Grand River Roundup

If you read the Roundup this week, you’re going to have to put up with me complaining about the weather again.

Guest Columnist

It was cold and snowing again last Monday and both the Bison and Harding County schools started two hours late. Reub had an appointment with his back surgeon in Dickinson on Tuesday and it was snowing and blowing so hard that we couldn’t see where the road was most of the way home from south of Reeder that evening. School was canceled in Harding County on Friday and again this Monday because it was snowing, freezing cold, and no travel was advised. Church was called off Sunday morning because the wind was howling and it was 24 below zero. Did I mention I’m sick of winter?

We’ve lost some more old friends. Jerry Carlson, 77, passed away in California on Feb. 8th after losing a long-fought battle with cancer. Jerry graduated from Buffalo in 1960 and was married to Sharon Root from Bison.

Hope (Wick) Seifert, 93, formerly from Scranton, passed away in Bismarck on Valentine’s Day. Her funeral was last Thursday in Bowman and she will be buried at the Haley Cemetery at a later date.

Edith (Englehart) Kok, 86, formerly from Hettinger, died at her home in Beulah on Feb. 20th. Edith, one of eleven children, grew up on Rabbit Creek, 12 miles south of Bison. Edith and her husband Bud Kok moved to Hettinger, where she lived and worked until Bud died. Her funeral will be held June 8th at the Senior Citizens Center in Hettinger with burial to follow alongside her husband in the Hettinger Cemetery.

The Slim Buttes ladies didn’t quilt on Wednesday and Thursday because lambing, calving, and shearing sheep have taken top priority. Wilkinsons and Tenolds got their sheep sheared this week and have started lambing. These guys moved everything out of the calving shed and brought the cows in because we also started calving this week.

There were several good articles about sheep and sheep shearers in the last South Dakota Magazine. Loren Opstedahl from Union Center had his shearing crew featured in the very interesting article. There was also a picture of Butte County rancher Dave Ollila and his son Tate skirting wool. Ollila serves as the state Sheep Field Specialist for South Dakota State University’s Extension Service. Opstedahl’s crew sheared Jeremy and Carrie Stadheim’s sheep last week and Sage and Alaina and their kids came down from Hettinger to help. Reub and Jeremy’s father, Lynn Stadheim, were part of the crew that used to shear our sheep, but since they have all retired we get Loren Opstedahl’s crew to shear for us, but that won’t happen until the first of April before we start lambing.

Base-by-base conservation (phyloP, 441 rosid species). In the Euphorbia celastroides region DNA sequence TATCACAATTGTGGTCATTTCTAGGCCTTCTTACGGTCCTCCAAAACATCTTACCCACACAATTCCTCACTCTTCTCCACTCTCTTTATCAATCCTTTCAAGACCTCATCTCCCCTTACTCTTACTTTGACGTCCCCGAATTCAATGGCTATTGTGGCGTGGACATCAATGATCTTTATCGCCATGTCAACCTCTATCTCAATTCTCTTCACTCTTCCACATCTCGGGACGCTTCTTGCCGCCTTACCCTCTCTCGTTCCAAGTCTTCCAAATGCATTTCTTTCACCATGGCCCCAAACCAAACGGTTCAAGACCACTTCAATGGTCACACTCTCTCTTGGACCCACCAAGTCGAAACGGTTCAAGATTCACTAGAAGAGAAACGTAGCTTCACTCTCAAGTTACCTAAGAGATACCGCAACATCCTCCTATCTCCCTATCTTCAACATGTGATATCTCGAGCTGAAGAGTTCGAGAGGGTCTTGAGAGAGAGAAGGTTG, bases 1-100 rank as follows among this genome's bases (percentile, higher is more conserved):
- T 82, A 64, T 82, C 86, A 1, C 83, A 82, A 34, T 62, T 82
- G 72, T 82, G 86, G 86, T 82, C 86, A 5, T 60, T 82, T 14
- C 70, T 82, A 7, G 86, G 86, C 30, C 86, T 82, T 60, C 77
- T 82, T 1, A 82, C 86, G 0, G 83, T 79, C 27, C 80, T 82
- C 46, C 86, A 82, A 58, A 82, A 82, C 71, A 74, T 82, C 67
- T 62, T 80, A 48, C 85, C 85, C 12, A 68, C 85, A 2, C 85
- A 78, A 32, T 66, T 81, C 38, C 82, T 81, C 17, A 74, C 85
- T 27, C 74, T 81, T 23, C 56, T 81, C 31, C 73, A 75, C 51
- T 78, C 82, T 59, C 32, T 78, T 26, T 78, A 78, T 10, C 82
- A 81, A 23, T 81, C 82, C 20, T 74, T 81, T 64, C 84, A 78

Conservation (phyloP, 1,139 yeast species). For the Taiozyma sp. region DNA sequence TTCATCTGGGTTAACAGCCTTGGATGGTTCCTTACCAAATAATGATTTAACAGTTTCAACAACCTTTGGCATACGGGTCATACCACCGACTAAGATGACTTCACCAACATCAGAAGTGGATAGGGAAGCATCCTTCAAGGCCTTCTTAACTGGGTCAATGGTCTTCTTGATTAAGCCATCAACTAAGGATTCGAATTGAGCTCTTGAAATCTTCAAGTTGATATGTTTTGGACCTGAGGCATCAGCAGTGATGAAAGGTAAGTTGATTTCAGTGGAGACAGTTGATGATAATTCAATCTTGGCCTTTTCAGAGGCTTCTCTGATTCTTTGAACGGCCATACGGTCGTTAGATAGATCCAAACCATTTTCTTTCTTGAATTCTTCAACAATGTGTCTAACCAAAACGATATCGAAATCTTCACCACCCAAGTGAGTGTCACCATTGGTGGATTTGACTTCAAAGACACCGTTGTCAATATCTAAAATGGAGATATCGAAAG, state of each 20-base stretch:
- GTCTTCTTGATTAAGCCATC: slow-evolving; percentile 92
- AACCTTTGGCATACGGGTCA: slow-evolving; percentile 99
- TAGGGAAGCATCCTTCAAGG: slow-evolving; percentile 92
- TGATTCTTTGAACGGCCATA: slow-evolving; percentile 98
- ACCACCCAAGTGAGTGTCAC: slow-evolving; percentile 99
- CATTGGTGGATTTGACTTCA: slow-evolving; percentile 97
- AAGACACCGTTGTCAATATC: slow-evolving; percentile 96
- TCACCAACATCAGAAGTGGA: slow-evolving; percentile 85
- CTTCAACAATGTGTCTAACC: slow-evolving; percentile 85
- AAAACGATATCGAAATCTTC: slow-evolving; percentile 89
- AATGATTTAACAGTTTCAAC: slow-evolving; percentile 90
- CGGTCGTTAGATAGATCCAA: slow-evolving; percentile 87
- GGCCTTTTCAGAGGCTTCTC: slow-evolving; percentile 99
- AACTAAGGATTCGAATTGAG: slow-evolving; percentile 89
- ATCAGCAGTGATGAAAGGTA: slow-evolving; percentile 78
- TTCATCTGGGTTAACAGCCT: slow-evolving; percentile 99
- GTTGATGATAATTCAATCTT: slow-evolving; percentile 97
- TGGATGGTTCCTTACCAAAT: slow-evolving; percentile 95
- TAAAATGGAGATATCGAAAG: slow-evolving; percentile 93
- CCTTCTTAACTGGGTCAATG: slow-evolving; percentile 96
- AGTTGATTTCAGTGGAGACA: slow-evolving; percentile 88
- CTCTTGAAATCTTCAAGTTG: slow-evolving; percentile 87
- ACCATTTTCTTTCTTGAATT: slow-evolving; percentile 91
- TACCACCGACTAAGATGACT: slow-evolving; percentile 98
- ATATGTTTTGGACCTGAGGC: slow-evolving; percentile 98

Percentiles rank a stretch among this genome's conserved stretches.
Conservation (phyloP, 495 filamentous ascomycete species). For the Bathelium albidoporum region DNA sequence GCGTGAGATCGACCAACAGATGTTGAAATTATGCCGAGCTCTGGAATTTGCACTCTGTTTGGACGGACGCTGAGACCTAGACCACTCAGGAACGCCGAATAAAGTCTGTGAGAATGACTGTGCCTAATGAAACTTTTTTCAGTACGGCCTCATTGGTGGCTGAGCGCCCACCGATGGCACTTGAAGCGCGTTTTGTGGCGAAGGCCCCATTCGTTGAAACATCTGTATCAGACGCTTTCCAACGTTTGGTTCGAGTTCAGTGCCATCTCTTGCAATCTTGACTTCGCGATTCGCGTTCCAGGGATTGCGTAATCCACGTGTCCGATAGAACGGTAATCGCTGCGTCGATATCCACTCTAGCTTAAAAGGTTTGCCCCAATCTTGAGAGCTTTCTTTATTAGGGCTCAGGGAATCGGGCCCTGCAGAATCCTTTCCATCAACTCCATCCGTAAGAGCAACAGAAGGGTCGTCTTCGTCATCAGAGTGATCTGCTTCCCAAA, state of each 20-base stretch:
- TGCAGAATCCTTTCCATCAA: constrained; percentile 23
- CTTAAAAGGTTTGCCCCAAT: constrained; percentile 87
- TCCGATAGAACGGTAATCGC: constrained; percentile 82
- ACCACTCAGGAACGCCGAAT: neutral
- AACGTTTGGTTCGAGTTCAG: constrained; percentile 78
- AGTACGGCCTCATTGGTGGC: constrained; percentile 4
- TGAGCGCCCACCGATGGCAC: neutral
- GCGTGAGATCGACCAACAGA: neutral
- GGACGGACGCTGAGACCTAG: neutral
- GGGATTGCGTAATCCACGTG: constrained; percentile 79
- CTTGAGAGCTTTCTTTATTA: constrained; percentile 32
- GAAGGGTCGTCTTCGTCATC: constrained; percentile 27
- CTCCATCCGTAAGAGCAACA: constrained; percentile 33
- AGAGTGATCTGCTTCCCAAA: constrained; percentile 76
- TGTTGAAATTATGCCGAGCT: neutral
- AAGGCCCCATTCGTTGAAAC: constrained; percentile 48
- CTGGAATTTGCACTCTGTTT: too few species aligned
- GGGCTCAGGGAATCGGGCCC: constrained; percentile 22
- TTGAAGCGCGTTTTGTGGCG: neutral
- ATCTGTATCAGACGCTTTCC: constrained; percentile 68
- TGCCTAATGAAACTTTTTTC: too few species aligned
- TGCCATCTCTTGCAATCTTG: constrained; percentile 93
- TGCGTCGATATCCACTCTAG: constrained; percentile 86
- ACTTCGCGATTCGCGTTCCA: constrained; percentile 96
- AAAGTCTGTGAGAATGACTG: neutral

Our grandson Creed wound up back in the hospital in Gillette on Thursday. He is in a lot of pain and was dehydrated following the emergency surgery he had last Saturday for a perforated ulcer. His intestines are still not working right, but when I talked to Guy Sunday afternoon he told me that Creed isn’t in as much pain as he was but he’s sure not ready to go home yet. The weather was really miserable out there too. Guy has just started lambing and has lost two sets of twins already.

Lanie and Matt and the kids came down from Dickinson Friday afternoon to spend the weekend at the ranch. Trig came home from college for spring break and to help with the calving. Ashley Thybo came to visit Lanie on Saturday. After waiting out the horrible wind, blowing snow and freezing cold on Sunday morning, Ashley and Matt and all braved the roads to head home that afternoon.

Reub and I spent Sunday afternoon watching the American rodeo on TV. Sawyer Gilbert placed first in the breakaway in first go on Saturday but broke out Sunday afternoon. Cole Elshere was sitting in 4th place in the saddle bronc on Sunday, but he also got put out that afternoon.

Have you got your taxes done yet? I hate having to give our hard-earned money to the government to waste on paying billions of dollars on welfare to illegal aliens, funding Planned Parenthood to murder babies, and allow dysfunctional career politicians to give away our tax money to keep people in their districts voting for them. Grrrr!

I’ll leave you with this:

The local bar was so sure that its bartender was the strongest man around that they offered a standing $1000 bet. The bartender would squeeze a lemon until all the juice ran into a glass and hand the lemon to a patron. Anyone who could squeeze one more drop of juice out would win the money. Many people had tried over time (weightlifters, longshoremen, etc.) but nobody could do it.

One day this scrawny little man came in, wearing thick glasses and a polyester suit, and said in a tiny, squeaky voice, “I’d like to try the bet.”

After the laughter had died down, the bartender said okay, grabbed a lemon and squeezed away. Then he handed the wrinkled remains of the rind to the little man.

But the crowd’s laughter turned to total silence as the man clenched his fist around the lemon and six drops fell into the glass.

As the crowd cheered, the bartender paid the $1000, and asked the little man, “What do you do for a living? Are you a lumberjack, a weightlifter, or what?”

The man replied, “I work for the IRS.